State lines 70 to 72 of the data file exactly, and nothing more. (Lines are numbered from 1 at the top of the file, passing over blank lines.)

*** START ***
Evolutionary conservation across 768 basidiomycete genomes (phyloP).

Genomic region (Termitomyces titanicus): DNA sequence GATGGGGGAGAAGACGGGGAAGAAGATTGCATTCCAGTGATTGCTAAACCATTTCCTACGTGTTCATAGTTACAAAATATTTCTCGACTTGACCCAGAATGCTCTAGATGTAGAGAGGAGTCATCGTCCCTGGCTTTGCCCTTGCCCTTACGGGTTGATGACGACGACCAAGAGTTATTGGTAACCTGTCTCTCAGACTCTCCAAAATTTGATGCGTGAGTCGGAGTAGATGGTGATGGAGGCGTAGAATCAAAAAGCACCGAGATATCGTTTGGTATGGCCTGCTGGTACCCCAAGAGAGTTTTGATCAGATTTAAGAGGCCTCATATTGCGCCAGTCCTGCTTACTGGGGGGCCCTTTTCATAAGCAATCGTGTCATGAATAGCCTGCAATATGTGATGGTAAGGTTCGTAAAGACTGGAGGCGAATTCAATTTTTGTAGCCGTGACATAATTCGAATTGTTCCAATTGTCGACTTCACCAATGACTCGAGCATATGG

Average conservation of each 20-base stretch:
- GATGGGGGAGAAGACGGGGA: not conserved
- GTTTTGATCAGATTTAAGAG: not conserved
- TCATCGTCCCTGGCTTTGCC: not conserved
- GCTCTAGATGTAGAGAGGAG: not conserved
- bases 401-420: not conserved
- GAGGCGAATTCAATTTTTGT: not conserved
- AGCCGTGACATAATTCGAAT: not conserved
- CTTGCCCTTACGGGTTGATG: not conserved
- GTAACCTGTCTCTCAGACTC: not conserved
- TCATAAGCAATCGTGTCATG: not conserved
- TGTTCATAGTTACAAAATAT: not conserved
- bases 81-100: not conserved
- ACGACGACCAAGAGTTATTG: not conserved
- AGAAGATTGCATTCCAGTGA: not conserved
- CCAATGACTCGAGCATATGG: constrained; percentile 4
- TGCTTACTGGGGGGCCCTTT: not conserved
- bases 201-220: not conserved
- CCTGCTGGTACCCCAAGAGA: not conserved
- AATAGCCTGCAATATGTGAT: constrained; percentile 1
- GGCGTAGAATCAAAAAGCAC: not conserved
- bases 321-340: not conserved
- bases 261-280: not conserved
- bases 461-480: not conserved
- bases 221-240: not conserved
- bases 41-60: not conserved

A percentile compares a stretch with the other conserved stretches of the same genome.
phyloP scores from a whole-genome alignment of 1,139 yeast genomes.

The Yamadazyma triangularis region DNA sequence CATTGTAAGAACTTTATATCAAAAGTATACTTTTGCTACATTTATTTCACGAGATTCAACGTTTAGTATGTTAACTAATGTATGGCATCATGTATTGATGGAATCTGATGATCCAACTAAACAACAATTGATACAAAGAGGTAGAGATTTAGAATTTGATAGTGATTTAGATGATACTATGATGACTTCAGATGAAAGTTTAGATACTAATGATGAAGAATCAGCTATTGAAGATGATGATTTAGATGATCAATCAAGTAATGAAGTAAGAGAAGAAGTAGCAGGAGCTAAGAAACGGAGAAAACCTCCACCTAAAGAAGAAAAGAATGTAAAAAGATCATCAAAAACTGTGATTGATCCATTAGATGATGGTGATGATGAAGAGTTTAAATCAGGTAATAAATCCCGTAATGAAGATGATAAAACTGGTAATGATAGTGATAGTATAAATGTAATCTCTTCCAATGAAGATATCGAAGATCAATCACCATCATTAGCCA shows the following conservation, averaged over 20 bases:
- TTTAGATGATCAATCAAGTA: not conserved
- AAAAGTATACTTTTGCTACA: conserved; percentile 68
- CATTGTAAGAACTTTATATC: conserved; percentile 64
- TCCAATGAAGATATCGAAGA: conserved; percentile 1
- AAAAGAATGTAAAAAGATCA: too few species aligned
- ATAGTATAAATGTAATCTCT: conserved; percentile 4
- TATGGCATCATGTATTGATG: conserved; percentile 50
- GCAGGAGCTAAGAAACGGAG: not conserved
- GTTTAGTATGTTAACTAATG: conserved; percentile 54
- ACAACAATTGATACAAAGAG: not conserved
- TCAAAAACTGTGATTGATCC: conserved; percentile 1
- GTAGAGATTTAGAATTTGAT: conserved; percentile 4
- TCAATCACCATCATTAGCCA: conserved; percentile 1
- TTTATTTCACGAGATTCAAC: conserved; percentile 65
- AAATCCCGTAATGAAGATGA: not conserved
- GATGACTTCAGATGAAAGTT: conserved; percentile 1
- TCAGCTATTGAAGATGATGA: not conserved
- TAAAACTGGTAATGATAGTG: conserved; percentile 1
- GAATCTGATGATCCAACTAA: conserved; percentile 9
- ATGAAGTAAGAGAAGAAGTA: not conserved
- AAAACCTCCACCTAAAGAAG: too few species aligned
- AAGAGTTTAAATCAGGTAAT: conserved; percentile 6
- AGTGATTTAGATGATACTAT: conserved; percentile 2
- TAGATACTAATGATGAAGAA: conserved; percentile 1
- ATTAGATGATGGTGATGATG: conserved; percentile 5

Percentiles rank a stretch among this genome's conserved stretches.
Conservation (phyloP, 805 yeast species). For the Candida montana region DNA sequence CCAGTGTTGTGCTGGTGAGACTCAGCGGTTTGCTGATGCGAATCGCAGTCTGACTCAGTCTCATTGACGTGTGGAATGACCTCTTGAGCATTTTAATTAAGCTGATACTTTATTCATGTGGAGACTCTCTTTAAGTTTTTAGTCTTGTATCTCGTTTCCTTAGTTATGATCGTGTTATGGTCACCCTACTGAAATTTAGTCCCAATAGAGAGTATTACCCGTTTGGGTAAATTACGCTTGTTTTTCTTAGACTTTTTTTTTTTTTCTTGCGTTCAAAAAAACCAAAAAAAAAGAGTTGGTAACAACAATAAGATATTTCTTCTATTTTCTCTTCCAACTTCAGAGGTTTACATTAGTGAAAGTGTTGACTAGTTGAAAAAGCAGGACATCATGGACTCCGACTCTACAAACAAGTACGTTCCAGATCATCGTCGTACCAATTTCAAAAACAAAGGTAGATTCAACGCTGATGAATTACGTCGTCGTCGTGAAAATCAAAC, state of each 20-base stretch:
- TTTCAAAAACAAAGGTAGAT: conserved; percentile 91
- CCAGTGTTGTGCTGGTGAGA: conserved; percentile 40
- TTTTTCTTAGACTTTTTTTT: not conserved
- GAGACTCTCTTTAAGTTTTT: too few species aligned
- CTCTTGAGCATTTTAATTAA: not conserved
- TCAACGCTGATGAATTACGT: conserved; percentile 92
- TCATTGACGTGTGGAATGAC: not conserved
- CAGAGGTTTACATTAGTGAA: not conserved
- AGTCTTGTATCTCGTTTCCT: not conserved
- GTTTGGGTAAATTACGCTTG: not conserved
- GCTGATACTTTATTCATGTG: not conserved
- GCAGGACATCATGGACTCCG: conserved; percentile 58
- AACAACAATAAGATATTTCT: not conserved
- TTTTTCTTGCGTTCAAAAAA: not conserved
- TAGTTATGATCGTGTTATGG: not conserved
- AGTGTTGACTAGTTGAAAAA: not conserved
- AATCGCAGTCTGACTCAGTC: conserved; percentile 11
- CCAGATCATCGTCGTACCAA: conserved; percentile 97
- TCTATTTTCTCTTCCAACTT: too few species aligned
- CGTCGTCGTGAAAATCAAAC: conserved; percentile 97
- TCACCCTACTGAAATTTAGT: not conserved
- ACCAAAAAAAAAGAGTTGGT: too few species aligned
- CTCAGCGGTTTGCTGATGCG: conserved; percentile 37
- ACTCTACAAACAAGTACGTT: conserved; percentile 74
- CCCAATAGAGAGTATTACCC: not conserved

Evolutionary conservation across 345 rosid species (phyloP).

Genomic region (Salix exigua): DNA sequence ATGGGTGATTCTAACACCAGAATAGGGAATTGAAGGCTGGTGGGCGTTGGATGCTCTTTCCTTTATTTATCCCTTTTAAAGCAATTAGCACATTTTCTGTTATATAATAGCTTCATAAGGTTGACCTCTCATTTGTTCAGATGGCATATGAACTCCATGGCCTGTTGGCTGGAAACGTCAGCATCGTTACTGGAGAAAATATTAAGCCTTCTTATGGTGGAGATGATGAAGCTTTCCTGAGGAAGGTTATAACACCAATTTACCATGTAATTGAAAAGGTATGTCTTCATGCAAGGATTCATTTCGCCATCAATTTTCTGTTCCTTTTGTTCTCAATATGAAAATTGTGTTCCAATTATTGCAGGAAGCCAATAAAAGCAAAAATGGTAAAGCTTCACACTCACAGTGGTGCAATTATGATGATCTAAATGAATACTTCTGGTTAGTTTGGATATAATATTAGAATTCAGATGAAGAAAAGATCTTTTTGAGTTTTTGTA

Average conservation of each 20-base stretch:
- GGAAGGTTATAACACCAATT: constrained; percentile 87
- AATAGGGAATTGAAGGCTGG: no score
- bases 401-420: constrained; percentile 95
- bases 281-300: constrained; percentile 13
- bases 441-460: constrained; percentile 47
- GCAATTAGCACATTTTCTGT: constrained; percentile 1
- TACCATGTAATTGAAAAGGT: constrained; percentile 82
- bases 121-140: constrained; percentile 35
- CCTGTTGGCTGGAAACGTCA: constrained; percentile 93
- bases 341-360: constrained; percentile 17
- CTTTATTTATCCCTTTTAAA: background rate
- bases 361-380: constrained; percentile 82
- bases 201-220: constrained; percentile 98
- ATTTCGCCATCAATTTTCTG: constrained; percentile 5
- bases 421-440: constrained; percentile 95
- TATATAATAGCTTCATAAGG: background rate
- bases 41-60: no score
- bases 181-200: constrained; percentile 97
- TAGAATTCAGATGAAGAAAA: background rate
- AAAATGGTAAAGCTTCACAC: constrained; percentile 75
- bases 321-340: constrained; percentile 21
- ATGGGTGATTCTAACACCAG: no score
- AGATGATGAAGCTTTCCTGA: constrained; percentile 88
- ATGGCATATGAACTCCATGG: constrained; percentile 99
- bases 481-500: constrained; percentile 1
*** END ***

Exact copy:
- GCAGGACATCATGGACTCCG: conserved; percentile 58
- AACAACAATAAGATATTTCT: not conserved
- TTTTTCTTGCGTTCAAAAAA: not conserved